New vaccine against Respiratory Syncytial Virus (RSV) elicits strong immune response
An experimental vaccine against respiratory syncytial virus (RSV), one of the leading causes of infectious disease deaths in infants, has shown early promise in a Phase 1 human clinical trial. A team of researchers, including The University of Texas at Austin's Jason McLellan, report today in the journal Science that one dose of their vaccine candidate elicited large increases in RSV-neutralizing antibodies that were sustained for several months.
People contract RSV in all stages of life, but it's most dangerous in the very young and the very old. The virus causes pneumonia, bronchiolitis and other lower respiratory tract diseases. Every year, millions of people become sickened by RSV, and more than 100,000 die, mostly in areas that lack access to modern medical care. For infants under 1 year of age, RSV is second only to malaria for infectious disease deaths.
Barney Graham and Peter Kwong of the National Institute of Allergy and Infectious Diseases' Vaccine Research Center (VRC), along with McLellan, a former postdoctoral researcher at VRC and now an associate professor at UT Austin, spearheaded the development of the vaccine candidate DS-Cav1.
Scientists have tried to create an RSV vaccine using traditional methods for more than 50 years—and so far, none has worked. Instead, McLellan and his colleagues took a new approach, called structure-based vaccine design.
It was already known that a certain part of RSV, called the F protein, triggers the human immune system to produce antibodies. But the F protein is a shape shifter—before it infects a cell, it takes one shape and then during infection, it shifts to a second shape. If the immune system encounters an RSV virus with the F protein in the first shape, it makes potent antibodies. But if the protein is in the second shape, fewer antibodies are elicited, and they are not very effective. Producing RSV vaccines using traditional methods usually leads to F proteins in the second shape and a poor antibody response.
This is where the structure-based approach comes in. First, the researchers used a technique called X-ray crystallography to determine the atomic-level structure of the F protein in the first shape. Next, they re-engineered the F protein to take away its shape-shifting ability, locking it in the shape that elicits the best antibodies.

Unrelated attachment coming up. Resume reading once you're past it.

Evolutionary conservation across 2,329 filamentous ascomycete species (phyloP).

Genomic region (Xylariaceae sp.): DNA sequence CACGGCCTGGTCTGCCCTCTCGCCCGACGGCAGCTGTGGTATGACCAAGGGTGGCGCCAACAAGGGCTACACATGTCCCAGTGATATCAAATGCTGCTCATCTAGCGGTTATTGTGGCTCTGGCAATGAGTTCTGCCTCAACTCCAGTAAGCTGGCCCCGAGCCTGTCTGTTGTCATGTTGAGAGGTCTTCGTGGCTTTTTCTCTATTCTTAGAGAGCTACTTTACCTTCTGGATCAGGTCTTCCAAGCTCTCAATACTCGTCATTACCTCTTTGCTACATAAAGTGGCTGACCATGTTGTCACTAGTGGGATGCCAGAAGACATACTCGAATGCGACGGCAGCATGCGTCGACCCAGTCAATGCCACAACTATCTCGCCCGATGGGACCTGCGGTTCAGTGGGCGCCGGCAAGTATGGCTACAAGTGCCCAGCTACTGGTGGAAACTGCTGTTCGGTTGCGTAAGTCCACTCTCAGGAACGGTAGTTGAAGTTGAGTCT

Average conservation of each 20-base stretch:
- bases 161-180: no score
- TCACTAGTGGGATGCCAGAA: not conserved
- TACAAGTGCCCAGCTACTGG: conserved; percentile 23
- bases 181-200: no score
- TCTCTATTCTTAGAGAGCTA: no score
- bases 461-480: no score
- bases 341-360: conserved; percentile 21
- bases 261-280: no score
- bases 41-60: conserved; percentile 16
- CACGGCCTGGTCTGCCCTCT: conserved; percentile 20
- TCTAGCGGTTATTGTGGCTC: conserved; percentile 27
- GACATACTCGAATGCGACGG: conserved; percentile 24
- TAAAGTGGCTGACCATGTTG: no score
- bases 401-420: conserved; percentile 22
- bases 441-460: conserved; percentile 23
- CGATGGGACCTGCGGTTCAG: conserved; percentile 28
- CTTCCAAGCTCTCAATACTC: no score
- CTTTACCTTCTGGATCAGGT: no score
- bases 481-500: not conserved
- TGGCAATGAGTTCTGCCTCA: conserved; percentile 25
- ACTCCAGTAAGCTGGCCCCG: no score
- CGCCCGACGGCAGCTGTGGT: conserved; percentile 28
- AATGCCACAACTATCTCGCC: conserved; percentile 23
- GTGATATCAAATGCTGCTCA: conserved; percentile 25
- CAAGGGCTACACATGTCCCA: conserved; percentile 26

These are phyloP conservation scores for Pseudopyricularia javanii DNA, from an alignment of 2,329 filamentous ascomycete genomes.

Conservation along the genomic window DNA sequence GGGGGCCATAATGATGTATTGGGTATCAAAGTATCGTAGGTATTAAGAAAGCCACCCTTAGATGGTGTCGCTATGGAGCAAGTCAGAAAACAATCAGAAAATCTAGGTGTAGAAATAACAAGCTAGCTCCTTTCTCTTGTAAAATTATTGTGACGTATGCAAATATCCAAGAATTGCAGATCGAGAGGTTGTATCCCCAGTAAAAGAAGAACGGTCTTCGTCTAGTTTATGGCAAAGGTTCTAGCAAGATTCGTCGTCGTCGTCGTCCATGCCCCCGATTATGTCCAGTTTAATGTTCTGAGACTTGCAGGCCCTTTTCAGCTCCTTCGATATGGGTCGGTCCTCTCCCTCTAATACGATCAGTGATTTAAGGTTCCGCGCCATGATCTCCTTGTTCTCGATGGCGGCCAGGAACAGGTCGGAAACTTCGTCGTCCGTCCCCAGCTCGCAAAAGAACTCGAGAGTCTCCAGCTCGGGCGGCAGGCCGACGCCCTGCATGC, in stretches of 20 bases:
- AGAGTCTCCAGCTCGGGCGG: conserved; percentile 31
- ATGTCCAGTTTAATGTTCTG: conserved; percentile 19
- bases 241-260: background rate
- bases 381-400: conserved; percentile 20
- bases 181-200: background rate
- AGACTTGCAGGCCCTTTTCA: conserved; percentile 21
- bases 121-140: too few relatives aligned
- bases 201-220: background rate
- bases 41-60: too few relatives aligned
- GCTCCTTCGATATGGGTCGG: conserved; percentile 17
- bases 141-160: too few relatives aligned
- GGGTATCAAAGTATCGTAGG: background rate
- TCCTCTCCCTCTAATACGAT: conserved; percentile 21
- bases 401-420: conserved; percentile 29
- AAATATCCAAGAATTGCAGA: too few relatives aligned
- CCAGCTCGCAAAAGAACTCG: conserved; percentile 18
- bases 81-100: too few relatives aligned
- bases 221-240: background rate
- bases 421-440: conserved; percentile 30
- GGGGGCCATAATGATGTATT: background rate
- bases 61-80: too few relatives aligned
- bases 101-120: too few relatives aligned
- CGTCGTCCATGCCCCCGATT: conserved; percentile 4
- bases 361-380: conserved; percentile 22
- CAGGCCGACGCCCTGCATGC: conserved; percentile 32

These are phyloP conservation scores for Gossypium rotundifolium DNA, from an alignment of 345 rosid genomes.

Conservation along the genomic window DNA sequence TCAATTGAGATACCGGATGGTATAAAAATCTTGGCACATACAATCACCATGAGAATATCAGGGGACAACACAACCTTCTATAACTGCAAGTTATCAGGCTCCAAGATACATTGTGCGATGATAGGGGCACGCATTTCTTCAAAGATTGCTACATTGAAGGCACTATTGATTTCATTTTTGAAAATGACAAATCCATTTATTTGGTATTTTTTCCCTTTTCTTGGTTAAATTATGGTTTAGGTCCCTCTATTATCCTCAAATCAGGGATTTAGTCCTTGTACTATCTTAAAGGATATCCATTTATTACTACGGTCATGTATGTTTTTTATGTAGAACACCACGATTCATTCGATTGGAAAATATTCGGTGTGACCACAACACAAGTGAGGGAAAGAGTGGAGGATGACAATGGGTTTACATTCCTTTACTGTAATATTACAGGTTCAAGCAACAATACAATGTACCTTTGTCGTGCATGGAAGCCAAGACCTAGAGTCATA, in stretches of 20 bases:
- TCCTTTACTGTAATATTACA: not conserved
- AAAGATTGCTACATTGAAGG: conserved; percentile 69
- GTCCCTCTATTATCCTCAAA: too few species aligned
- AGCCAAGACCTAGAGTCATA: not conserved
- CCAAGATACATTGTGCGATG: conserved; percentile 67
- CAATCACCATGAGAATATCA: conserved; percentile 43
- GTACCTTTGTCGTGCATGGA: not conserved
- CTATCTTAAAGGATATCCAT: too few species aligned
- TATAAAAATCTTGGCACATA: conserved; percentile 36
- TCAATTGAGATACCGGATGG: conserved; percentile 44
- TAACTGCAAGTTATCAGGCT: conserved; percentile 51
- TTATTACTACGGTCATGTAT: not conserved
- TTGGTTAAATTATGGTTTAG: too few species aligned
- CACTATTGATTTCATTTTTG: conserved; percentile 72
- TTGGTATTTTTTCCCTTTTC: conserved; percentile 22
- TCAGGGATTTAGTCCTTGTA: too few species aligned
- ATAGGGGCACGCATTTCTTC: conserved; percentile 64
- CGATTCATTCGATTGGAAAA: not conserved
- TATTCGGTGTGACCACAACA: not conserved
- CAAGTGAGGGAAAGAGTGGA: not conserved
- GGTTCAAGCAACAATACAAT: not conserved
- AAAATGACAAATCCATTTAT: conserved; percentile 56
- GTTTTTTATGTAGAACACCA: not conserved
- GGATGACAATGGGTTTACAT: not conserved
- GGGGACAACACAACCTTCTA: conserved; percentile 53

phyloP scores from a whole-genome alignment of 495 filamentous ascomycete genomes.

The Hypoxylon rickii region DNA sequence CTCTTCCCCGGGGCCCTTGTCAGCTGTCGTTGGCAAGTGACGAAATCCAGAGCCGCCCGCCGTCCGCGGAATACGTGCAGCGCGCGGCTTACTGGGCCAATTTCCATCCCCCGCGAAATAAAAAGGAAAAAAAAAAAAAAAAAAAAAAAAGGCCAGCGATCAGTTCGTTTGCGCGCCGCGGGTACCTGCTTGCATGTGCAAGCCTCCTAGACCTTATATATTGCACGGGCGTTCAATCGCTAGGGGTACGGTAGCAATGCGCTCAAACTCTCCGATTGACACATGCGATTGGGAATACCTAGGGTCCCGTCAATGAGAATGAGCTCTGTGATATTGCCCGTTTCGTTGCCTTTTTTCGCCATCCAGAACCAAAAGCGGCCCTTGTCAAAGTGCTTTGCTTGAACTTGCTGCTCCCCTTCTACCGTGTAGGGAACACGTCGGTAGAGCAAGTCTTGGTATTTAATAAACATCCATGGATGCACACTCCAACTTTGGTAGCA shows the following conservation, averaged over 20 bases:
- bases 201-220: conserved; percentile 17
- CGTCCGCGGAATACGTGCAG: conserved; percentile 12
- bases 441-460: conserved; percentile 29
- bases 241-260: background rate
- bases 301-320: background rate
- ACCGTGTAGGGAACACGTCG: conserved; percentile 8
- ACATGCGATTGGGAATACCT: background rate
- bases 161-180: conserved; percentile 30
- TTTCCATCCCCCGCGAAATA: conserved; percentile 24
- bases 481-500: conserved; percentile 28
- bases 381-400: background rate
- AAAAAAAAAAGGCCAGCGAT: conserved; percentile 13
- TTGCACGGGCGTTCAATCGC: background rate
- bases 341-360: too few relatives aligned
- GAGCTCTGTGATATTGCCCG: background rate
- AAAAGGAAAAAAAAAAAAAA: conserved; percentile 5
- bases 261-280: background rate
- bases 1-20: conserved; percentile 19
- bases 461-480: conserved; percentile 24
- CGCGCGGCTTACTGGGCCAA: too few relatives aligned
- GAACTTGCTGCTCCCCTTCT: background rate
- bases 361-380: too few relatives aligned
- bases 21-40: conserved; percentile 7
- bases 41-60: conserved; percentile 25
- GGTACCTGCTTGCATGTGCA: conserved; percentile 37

In 2013 they tested several versions as a vaccine in both mice and nonhuman primates. These protein variants elicited high levels of neutralizing antibodies and protected the animals against RSV infection.
"Our first time testing these stabilized molecules in animals, the response was 10-fold higher than anything anyone had ever seen before," McLellan said. "And at that point, we're thinking, 'This is it. We've got it.' That was exciting."
The most promising of these vaccine candidates, DS-Cav1, was selected for clinical evaluation and subsequently manufactured by the VRC.
The Science report is an interim analysis of data from the first 40 healthy adult volunteers enrolled in the trial, which began in the National Institutes of Health Clinical Center in 2017. Researchers found that the vaccine candidate elicits a greater than 10-fold increase in RSV-neutralizing antibodies, compared with the number of antibodies a person produces naturally from RSV exposure earlier in life.
The results are promising, but McLellan is careful to put them in perspective.
"The Phase 1 just asks: Is it safe and is it eliciting the types of antibodies and response that we were hoping to see?" he said. "It still needs to go through Phase 2 and Phase 3, looking at efficacy such as, is it reducing the severity of disease, or is it reducing hospitalizations?"
Many drugs fail to make it all the way through clinical trials. But if this one does, or another based on the same F protein structure that he helped discover, McLellan says it could be a game changer.
"If it works reasonably well and we prevent 70 to 80 percent of all deaths, just think of all the little infants and toddlers we'd save," McLellan said. "There aren't that many vaccines in the world, and so if we're able to actually participate in making one that works and saves lives, that would be awesome."